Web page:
Lunedì, 15 Ottobre 2018

Steelworkers paralyze Taranto over plant shutdown


(ANSA) - Taranto, July 27 - Angry steelworkers in the
southern Italian city of Taranto blockaded arterial roads and
occupied city hall Friday to protest the partial shutdown of
their employer, the ILVA steel plant.
Dozens streamed into city hall while others blockaded two
main access roads to Taranto, causing traffic jams and
disrupting local public transportation, leaving buses stuck or
unable to complete their routes.
The steel plant's main unions - UILM, FIOM and FIM - called
an indefinite strike, leaving just the few workers in command
posts to care for key facilities, and called for the
intervention of Premier Mario Monti.
On Thursday, Taranto judge Patrizia Todisco ordered the
shutdown of the mineral park and foundries of Italy's largest
steel plant, which press reports say provides roughly 30% of
Italy's steel needs and employs over 11,000 people.
The same order mandated the house arrest of eight managers
and ex-managers, including the owner Emilio Riva.
Todisco charged that the steel plant's toxic fumes and dust
have endangered the lives of people and animals in the area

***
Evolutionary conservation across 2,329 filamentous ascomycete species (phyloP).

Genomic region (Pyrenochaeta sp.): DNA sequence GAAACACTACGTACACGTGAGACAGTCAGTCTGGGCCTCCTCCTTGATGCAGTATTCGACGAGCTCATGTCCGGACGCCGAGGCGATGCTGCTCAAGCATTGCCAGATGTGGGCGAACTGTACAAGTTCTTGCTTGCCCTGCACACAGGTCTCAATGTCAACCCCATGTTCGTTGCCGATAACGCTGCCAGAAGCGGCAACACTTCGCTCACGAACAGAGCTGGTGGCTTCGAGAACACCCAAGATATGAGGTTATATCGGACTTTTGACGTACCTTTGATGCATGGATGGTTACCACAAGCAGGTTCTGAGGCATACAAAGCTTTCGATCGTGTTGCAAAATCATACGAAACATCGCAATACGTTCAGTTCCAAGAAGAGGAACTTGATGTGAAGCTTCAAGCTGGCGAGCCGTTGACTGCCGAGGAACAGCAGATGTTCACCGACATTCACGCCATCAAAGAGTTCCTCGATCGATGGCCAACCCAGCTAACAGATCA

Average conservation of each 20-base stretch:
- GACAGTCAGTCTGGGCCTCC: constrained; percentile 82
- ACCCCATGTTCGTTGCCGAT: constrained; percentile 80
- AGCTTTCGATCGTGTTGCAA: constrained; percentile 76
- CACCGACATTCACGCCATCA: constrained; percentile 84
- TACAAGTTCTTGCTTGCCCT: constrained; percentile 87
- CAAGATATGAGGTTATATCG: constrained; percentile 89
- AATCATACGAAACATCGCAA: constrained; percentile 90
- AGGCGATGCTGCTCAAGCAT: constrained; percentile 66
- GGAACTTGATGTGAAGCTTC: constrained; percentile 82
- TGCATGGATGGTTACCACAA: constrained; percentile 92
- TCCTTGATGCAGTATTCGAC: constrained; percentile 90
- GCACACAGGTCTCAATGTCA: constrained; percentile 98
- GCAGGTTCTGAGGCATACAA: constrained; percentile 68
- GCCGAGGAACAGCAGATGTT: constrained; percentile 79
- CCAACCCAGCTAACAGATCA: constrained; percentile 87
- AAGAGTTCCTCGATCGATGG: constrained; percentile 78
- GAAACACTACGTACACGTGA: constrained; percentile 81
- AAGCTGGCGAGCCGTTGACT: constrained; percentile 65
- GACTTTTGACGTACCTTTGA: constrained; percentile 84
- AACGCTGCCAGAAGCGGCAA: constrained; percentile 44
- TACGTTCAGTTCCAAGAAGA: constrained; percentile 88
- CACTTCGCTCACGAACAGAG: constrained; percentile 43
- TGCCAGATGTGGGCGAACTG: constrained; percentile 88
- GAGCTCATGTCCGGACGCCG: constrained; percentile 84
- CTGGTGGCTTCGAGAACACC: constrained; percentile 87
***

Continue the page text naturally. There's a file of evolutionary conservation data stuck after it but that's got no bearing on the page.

since 1995.
"There is no doubt that those indicted were perfectly aware
that steel production activities unleashed harmful, toxic
substances (like dioxins) for human and animal health," but
"there has been no sign of repentance, since they continued to
poison the surrounding environment for years," wrote Todisco in
her arrest warrant and plant shut-down order.
The prosecution's epidemiological assessment found the
steel plant's pollution over 13 years caused 386 deaths, 237
malignant tumors, 247 hospitalizations for heart disease, and
937 hospitalizations for respiratory disease - 638 of which in
Todisco added in her order that the steel plant also
tainted the food chain, polluting nearby goat and sheep
The judge wrote that ILVA's emissions contaminated - with
dioxins and PCBs - 2,271 animals destined for food and indirect
Lecce prosecutor Giuseppe Vignola told reporters in Taranto
Friday that there was no choice but to shut down the steel plant
given the gravity of the epidemiological assessment.
Environment Minister Corrado Clini vowed government support
to keep the steelworks in production on Friday.
"We want production to continue," Clini told Italian news
channel Tgcom24.
"The cabinet has confirmed its commitment by signing a
memorandum of understanding, and the government is working to
uphold it," Clini said, making reference to a government pledge
Thursday to allocate 336 million euros for ILVA-related
environmental clean-up and recovery.
The Taranto re-examination court will consider repealing
the plant shutdown and arrest orders. The first hearing is
scheduled for August 3.

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